Anxiety News

Those Prone to Guilt May Be Hardest Workers

December 23rd, 2014
New research shows that employees who are highly prone to feel guilty for disappointing their co-workers are among the most ethical and hard-working partners. However, the study from researchers at the University of Southern California Marshall School of Business also suggests that these ...

The Psychology of Gift Giving

December 22nd, 2014
Giving gifts can reveal how people think about others, what they value and enjoy and how they build and maintain relationships. Researchers are exploring several different aspects of gift-giving and receiving, such as how givers choose gifts, how gifts are used by recipients, ...

Worrying Linked to High Verbal IQ

December 22nd, 2014
Chronic worriers tend to have a higher-than-average verbal IQ (intelligence quotient), according to new research published in the journal Personality and Individual Differences. However, those who specifically tend to ruminate on past negative social events are also more likely to have a ...

Brain Imaging Shows Overactive Habit System in OCD

December 20th, 2014
A new study has found that misfiring of the brain’s habit control system may be behind the compulsions in obsessive-compulsive disorder (OCD). The study, led by Dr. Claire Gillan and Professor Trevor Robbins of the Department of Psychology at the University of Cambridge, ...

Benzodiazepine Prescriptions Increase with Age

December 19th, 2014
Despite the known risks for older people, prescription use of benzodiazepines -- sedative and anti-anxiety medications such as alprazolam (Xanax) and diazepam (Valium) -- increases with age, according to a new analysis of benzodiazepine prescription use in the United States. The study ...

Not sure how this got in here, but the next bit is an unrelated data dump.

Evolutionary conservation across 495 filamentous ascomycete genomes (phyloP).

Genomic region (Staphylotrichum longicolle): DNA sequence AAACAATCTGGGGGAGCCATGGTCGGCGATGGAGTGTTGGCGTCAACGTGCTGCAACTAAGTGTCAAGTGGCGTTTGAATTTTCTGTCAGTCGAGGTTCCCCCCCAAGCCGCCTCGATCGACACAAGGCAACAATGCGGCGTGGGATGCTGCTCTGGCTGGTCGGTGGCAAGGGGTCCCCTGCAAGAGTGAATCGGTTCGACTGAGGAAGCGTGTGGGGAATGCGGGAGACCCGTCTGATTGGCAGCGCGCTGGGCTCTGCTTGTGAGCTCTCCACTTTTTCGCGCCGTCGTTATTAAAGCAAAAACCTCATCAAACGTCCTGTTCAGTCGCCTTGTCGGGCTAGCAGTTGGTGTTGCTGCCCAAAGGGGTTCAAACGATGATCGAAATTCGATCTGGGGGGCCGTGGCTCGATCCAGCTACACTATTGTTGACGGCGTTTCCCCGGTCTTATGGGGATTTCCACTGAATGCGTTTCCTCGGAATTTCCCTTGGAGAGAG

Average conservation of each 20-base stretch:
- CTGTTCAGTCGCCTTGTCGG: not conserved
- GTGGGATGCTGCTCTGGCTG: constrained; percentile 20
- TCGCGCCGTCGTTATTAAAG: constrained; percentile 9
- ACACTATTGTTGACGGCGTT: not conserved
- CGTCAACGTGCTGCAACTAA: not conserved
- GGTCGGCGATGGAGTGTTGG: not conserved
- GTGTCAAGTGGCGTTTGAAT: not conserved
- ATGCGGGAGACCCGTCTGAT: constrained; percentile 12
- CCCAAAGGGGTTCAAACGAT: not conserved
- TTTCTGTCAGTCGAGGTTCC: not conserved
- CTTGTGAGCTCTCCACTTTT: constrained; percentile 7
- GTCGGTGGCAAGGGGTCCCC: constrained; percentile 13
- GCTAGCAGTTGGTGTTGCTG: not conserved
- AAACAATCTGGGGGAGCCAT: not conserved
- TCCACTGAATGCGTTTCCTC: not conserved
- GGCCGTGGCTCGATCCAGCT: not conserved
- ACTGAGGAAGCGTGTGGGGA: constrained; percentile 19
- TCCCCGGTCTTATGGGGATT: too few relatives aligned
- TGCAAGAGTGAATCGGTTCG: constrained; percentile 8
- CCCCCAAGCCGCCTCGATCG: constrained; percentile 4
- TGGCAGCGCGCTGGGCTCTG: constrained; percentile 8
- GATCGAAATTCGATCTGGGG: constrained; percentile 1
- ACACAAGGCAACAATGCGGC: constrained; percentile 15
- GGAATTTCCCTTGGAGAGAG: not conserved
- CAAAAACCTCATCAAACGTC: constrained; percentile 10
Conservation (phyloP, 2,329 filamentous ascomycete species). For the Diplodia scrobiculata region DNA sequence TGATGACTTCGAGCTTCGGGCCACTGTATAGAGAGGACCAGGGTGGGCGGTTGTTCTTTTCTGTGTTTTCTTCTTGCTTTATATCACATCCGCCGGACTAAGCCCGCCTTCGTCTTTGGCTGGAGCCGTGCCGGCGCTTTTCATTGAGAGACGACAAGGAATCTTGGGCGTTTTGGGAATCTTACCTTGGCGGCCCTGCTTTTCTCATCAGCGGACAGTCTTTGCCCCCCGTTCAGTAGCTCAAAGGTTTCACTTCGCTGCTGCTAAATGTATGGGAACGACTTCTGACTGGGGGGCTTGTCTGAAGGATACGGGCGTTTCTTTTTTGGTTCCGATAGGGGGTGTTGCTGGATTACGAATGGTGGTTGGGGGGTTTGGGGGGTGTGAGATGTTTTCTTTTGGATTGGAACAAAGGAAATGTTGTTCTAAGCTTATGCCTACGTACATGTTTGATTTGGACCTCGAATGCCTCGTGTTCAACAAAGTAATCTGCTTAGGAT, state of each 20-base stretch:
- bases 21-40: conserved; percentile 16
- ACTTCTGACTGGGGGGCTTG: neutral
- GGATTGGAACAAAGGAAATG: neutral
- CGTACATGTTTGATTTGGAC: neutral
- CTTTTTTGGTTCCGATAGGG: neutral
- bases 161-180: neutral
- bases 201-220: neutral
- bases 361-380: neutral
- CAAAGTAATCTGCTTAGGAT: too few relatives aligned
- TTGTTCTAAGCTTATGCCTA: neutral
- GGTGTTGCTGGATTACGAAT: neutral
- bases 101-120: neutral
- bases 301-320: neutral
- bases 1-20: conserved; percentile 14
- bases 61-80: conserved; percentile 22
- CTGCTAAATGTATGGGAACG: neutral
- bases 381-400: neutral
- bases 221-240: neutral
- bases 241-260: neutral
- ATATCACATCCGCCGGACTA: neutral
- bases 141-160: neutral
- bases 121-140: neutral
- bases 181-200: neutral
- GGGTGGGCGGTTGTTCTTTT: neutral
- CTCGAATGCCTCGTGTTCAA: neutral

Why Antidepressants May Worsen Symptoms Before Kicking In

December 18th, 2014
Emerging research helps explain the delayed, even paradoxical effect of certain antidepressants. Clinicians have known that some medications may actually worsen symptoms before helping patients feel better. The new findings, publishing online in the journal Trends in Cognitive Sciences, may eventually help investigators fix ...

Hugs, Social Support Shown to Protect Against Stress & Illness

December 18th, 2014
New research suggests hugs may be the tonic for reducing stress and preventing infections. Carnegie Mellon University researchers tested whether hugs act as a form of social support, protecting stressed people from getting sick. Their findings, as published in the journal Psychological Science, found ...

Work Connections Turn Stress Into Better Performance

December 17th, 2014
Challenging new research suggests that well-connected employees adapt well to pressures caused by changes in the workplace. Industries often have to implement pay cuts, reduce working hours, and provide fewer training and promotion opportunities as methods to cope with economic downturn and industry ...

Eating More During Menstrual Cycle Hikes Eating Disorder Risk

December 17th, 2014
A new study links the biological stimulus that causes women to eat more during their menstrual cycle to an increased risk of developing eating disorder symptoms. Michigan State University Foundation Professor Dr. Kelly Klump found monthly hormonal changes and commensurate increased food intake ...

War Metaphors for Cancer Are Not Helpful

December 16th, 2014
The use of war metaphors such as “fight” and “battle” are commonly used to encourage and motivate patients with cancer. A new study, however, suggests that using those words can have an unintended negative effect. David Hauser, a University of Michigan doctoral student, and ...